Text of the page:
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Appendix I. Orion Satellite Corporation

Appendix I. Orion Satellite Corporation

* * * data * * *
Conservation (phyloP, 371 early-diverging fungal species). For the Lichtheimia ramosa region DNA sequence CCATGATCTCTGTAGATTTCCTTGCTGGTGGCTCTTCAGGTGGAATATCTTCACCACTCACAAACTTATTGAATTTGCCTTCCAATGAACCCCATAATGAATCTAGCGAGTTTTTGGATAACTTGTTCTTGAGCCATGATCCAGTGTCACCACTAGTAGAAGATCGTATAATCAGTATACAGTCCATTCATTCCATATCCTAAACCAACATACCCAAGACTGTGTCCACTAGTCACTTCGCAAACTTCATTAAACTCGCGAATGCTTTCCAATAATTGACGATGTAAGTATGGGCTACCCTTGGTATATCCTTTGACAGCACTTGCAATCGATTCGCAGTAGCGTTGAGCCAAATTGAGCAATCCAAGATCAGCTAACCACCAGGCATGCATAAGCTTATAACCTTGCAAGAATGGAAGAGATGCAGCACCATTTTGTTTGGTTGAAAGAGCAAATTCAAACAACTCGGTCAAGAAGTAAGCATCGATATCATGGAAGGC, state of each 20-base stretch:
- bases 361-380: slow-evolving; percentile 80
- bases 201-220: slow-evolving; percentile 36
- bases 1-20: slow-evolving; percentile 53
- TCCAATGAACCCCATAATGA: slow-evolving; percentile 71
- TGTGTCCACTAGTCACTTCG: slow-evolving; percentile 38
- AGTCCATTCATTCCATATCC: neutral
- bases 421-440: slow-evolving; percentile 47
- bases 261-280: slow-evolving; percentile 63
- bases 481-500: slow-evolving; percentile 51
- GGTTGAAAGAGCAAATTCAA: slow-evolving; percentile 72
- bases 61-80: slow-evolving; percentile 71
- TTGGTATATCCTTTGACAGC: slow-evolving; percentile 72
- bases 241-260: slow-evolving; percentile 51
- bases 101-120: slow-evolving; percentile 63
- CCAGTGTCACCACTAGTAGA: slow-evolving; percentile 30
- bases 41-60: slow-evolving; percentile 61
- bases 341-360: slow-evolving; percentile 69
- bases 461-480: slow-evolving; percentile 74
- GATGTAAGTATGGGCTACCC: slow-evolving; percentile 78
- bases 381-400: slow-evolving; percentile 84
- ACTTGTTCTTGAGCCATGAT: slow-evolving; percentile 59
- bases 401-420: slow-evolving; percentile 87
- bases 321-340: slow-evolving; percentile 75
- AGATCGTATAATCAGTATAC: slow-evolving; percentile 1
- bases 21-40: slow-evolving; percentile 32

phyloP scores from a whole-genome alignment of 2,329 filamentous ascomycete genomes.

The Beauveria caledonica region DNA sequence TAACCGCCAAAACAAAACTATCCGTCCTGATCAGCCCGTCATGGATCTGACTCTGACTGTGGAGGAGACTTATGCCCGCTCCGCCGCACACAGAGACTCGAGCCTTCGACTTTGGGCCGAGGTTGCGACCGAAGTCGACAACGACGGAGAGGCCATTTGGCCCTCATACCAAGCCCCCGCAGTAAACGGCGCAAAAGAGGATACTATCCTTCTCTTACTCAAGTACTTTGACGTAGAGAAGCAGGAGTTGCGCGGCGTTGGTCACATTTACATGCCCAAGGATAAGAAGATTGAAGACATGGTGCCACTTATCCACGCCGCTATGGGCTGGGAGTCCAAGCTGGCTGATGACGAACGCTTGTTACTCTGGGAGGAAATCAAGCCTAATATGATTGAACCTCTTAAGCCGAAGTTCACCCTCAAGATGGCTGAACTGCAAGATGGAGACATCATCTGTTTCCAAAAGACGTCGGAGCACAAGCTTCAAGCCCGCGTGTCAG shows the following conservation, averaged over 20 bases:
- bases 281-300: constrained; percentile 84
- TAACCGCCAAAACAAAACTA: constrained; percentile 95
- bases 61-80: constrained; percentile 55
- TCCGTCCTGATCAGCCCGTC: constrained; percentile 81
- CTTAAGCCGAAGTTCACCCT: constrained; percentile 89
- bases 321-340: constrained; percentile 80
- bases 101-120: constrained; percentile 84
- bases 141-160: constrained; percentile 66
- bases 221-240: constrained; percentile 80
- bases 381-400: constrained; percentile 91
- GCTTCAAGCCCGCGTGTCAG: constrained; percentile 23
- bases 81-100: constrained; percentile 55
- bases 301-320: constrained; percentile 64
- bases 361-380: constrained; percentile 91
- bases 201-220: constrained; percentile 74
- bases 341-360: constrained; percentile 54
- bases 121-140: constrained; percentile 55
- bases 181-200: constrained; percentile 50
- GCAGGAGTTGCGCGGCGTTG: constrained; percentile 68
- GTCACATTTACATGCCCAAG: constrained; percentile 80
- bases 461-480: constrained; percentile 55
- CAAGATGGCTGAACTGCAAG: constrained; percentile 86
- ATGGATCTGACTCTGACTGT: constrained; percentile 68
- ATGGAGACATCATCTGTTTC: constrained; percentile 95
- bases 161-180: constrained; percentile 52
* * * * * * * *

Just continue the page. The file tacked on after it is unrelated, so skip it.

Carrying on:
In 1982, it was apparent that the cost of moving television and voice signals (data was still largely something yet to unfold) across an ocean via satellite was roughly ten times higher than in the domestic United States. It was, after all, the same technology at work. The only difference was that the transoceanic international satellite technology being used belonged to Intelsat, the cartel situated in Washington and accessed through Comsat. On March 11, 1983, Orion filed its application at the FCC on a day when all of the Intelsat board of directors members were in the air heading for a lavish meeting in Australia. Before they could organize a summary rejection by the FCC, the application was “accepted for filing,” and the legal battle was joined. The original team consisted of the author plus Christopher Vizas and Thomas Keller—three law-educated friends who met at The White House Office of Telecommunications Policy, and a typewriter (this remark was one made by the director general of Intelsat when he was trying to defeat us). Financial backing came from Denver and the charge was led by John Saeman, Gus Hauser, and Steve Halstedt. On September 15, 1985, the FCC made its preliminary decision that ultimately led to nearly full authority for us and our “me-too” competitor, PanAmSat, to operate our satellites. The company proceeded to design, build, launch, and operate its satellites and its services are available today from the Mississippi to Moscow. John Puente, the seasoned veteran from Macom, arrived and managed the financing and launch and later retired. We went public in 1995 and soon thereafter we were acquired by Loral. Again, a special thanks to Ward L. Quaal, a truly great American, and of course our president, Ronald Reagan. Thank you again, Mr. President.


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